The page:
I love Jensen’s point about real people not being consistent. It’s so true. Of course, you don’t want a character being wildly inconsistent, but small inconsistencies reflect real life and make characters come alive. In A Beautiful Kind of Crazy for example, Cay’s dad cares a lot about his kids, and Cay respects him a lot. But he doesn’t have the best relationship with Cay’s sister, Skye, because their personalities are so different. Like a real person, he’s not intrinsically bad, but he sometimes behaves in ways that bother Cay and so cause tension.

lego peoplePretty much every character in the book is flawed in some way. I love flawed characters, because everyone—EVERYONE—in real life has flaws. And I am really interested in the idea of trying to be a “decent person,” while at the same time discovering that “decency” is often subjective and even fluid. And what happens when you think you’re a pretty good person, but then you do something shameful, or something you think might be shameful, and does it matter if no one knows it was you? And what if it’s something that an apology won’t fix? I think most people struggle with these questions at some point, and they are ideas that A Beautiful Kind of Crazy explores.

143555El Space: Some writers have talked about the lack of contemporary realistic YA fiction. In an article at Entertainment Weekly.com about the movie adaptation of Tiger Eyes by Judy Blume, writer Hillary Busis stated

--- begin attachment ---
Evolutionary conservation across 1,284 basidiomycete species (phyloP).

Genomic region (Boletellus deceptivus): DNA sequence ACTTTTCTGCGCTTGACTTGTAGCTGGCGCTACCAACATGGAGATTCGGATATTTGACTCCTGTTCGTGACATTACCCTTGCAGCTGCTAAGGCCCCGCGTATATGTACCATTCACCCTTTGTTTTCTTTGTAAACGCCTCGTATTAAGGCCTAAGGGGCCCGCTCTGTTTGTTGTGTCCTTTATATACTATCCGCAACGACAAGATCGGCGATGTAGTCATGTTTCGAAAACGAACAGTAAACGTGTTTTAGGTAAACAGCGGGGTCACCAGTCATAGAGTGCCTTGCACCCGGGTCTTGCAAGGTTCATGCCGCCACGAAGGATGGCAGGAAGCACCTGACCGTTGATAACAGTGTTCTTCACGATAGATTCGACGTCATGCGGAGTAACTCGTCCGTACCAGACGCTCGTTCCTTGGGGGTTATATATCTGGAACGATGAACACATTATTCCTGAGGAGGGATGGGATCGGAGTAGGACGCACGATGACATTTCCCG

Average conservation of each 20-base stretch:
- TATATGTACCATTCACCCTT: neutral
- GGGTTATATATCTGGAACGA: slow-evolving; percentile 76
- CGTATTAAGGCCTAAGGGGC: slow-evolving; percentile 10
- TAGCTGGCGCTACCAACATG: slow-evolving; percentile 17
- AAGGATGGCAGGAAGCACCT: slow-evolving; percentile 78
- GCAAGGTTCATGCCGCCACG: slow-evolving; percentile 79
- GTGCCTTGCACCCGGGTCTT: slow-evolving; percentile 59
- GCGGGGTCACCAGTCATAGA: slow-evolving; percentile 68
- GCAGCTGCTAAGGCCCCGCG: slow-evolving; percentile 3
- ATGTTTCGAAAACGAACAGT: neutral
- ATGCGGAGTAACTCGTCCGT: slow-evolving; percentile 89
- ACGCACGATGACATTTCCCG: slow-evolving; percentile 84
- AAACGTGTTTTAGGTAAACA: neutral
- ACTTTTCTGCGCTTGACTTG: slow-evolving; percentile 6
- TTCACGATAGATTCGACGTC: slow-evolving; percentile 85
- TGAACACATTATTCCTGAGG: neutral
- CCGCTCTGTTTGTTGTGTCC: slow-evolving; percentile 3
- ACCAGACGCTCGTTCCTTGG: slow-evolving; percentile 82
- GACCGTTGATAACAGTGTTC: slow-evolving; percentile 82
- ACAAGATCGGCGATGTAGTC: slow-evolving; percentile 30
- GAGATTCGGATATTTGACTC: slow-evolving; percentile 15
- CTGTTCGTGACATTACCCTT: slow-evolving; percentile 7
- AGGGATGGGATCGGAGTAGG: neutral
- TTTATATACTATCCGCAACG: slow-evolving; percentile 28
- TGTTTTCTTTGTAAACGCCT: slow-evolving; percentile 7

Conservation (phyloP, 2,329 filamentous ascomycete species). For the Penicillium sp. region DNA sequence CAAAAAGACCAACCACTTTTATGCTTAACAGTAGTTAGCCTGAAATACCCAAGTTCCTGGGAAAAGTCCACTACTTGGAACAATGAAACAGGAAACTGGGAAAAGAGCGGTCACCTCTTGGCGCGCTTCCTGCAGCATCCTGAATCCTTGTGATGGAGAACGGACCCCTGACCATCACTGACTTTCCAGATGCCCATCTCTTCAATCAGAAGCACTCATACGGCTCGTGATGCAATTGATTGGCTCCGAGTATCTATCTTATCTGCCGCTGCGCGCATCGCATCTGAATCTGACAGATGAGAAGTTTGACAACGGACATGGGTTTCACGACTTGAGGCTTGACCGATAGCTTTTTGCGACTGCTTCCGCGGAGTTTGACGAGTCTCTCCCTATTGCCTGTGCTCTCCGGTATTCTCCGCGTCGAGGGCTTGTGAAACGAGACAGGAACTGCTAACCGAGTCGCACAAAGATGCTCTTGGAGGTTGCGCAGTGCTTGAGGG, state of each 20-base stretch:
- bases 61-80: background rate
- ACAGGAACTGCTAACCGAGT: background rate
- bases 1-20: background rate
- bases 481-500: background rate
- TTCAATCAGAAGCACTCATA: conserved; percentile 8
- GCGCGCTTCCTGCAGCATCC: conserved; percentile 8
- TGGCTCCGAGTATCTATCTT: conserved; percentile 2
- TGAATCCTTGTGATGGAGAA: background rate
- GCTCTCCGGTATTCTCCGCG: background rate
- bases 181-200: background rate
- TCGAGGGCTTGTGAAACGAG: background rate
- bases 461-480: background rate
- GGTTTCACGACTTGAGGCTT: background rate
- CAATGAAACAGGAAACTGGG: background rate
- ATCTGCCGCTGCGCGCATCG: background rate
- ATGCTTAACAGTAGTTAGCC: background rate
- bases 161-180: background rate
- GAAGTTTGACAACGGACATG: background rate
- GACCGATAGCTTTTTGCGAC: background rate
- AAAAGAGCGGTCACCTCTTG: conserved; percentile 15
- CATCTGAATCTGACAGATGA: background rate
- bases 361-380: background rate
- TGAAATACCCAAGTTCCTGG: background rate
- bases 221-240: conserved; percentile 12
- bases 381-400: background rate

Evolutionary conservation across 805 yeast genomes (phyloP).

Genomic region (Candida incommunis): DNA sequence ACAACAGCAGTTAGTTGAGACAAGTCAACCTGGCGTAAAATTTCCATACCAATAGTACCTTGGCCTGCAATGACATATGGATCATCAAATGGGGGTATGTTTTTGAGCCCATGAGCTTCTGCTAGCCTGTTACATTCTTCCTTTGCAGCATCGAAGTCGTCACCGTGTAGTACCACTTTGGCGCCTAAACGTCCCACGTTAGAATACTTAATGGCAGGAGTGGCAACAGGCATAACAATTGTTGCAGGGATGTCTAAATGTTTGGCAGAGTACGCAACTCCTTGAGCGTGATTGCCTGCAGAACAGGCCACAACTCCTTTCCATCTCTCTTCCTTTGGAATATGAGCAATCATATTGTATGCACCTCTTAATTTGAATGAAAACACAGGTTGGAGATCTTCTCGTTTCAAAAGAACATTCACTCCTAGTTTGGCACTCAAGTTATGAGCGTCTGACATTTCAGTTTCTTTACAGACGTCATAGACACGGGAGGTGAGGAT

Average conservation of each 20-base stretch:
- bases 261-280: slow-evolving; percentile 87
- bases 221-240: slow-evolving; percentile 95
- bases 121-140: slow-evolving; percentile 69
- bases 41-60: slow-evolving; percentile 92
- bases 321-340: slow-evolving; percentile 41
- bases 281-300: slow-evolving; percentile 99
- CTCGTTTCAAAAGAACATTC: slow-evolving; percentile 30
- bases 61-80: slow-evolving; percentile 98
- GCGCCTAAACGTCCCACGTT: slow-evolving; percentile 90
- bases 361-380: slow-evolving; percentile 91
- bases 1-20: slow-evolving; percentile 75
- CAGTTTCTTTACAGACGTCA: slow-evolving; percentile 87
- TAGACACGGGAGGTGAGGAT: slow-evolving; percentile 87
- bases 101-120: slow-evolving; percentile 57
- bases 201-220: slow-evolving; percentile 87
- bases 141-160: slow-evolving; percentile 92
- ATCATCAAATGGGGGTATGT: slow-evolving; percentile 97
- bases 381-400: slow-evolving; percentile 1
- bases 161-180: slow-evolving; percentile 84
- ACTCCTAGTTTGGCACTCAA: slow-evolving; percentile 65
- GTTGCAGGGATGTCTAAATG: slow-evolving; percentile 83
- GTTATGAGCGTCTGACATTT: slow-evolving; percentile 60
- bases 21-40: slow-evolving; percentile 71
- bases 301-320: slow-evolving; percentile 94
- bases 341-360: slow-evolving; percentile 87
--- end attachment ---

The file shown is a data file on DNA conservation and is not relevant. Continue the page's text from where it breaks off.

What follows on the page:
I realized something else about her [the main character of Tiger Eyes] essential ordinariness: In a modern YA landscape glutted with fantastical dystopias, supernatural romances, brand-name-soaked glamoramas, and hyperbolic tragedy, what makes this heroine remarkable is the fact that she’s not very remarkable at all.

Busis goes on to state:

Trends, of course, are cyclical. I have no doubt that someday soon, the tides could change, ushering in a new wave of regular kid lit that replaces the Katnisses and Trises with characters who are less flashy but no less fascinating.

A Publishing Perspectives article by Dennis Abrams quoted from the Busis article. Yet many commenters took issue with the pronouncement of a lack of “regular kid lit.” How would you respond?
200px-Hunger_gamesNora: There is definitely great realistic fiction out there, but usually it’s the life-or-death fantasy stories like The Hunger Games that are in the public consciousness because of big movie deals. And let’s face it: stories like that are exciting. They are fast-paced, provide a great escape from a stressful world, and, because of the pace, can be emotionally exhilarating. I love a good fantasy novel with complex, interesting characters to go along with the exciting plot. I can tear through those things! I think young readers especially like stories like that because they imagine themselves as the protagonists. Middle and high school can be tough, so who doesn’t want to fantasize about what it would be like to save the world?

I’m not going to say that one genre is more important than the other, because I think we need all types of books because there are all types of readers. But realistic fiction is extremely important, not only to provide relatable characters in situations similar to readers’, but also to provide relatable characters in very different situations. Entering into a world of poverty or wealth or depression or anything different from their own circumstance can be enlightening and encouraging for young readers. Similarly, recognizing that characters have problems similar to theirs—and reading about how characters deal with them, or don’t—can be so healing for kids.